If/When/How is one chapter in a national movement towards training and mobilizing law students and new lawyers across the country to foster legal expertise and support for the realization of reproductive justice. We believe that reproductive justice will exist when all people can exercise the rights and access the resources they need to thrive and to decide whether, when, and how to have and parent children with dignity, free from discrimination, coercion, or violence.
The Homeless Advocacy Program provides legal services to the homeless of Atlanta through volunteer opportunities with the Georgia Law Center on Homelessness and Poverty.
The JD/MBA Society provides a forum for the expression of ideas among students in the JD/MBA joint degree program, promotes the development of alumni relations, fosters a deeper understanding of the JD/MBA's work and responsibility in society, and strives toward positive relationships between students, faculty, and administration at both the law and business schools. Member Log-In »
The Jewish Law Students Association (JLSA) provides a forum for students to discuss and address issues relevant to the law school's Jewish community.
The Lamar Inn of Court, the American Inn of Court program for Emory, strives to enhance the professional and ethical quality of legal advocacy by the bar.
The Latin American Law Students Association (LALSA) is composed of students interested in issues affecting the hispanic/latino community.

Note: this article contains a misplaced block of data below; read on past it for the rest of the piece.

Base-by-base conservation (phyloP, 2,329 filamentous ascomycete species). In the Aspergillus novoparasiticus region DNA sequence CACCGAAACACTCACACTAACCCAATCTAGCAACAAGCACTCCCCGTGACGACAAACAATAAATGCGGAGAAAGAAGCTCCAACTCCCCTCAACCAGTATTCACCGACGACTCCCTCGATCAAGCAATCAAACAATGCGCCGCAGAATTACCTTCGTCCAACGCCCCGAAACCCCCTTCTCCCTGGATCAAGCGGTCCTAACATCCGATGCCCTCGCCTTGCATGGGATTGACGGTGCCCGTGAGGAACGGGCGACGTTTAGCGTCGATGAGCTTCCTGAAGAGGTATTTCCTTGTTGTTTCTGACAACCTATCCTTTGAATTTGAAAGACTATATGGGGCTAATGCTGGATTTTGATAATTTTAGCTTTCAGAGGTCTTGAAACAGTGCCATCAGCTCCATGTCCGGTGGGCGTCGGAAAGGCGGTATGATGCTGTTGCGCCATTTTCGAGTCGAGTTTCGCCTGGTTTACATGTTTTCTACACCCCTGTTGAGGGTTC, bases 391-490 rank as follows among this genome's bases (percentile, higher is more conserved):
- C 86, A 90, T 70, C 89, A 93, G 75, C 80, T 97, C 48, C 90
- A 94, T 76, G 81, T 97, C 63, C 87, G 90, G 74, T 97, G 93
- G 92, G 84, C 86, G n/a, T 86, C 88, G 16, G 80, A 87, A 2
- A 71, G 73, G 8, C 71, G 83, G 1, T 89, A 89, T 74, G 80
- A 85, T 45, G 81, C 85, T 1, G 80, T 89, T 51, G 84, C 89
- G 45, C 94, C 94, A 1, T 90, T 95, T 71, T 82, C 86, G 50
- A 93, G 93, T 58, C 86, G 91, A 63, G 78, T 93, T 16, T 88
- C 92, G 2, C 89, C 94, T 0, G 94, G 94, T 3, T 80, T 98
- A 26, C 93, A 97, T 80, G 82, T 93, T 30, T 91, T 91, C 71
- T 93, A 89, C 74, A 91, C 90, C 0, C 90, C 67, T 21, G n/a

The Legal Association for Women Students (LAWS) encourages increased awareness and discussion of legal issues concerning women and challenges facing women in the law.
LAWS hosts an annual conference, a day of informative and engaging panels and speakers bringing together students and attorneys from all practices of law. Panel members include successful women working in law firms, government agencies, and public interest organizations. Practitioners receive CLE credit for attending, and the conference is a qualifying public interest conference for students who wish to apply for a summer job grant.
Every spring, LAWS hosts Pub Night, a charity auction to help raise money to support women’s needs in Atlanta. Over the past 27 years, LAWS has successfully raised over $250,000 for charities serving a variety of women’s needs in the greater Atlanta area. Of the money raised, each $5,000 increment will fund an EPIC grant. These grants will allow Emory Law students to work as summer interns at a public interest organization that deals primarily with legal issues impacting women’s lives. The balance of the money raised will be donated to a local charitable organization.
The LLM Society provides a forum for LLM students to discuss and address issues relevant to LLM students while promoting legal and cultural understanding through social, academic, and professional events for its members and the law school.
The Emory Law School Supreme Court Advocacy Project continues to grow as it enters its third year of producing persuasive petitions for certiorari and amicus briefs for the Supreme Court of the United States. The project has submitted eleven briefs to the Court as of 2013.
ELSSCAP began through the efforts of the late Professor David J. Bederman and Kedar Bhatia 13L. Professor Sarah M. Shalf, director of the externship program and a former clerk for the Court of Appeals for the 11th Circuit, supervises the program. From the start, students have handled all aspects of ELSSCAP’s cases, from choosing those cases to drafting the briefs.
The program’s cases cover a broad range of practice areas, including criminal law, bankruptcy, immigration, and patent law.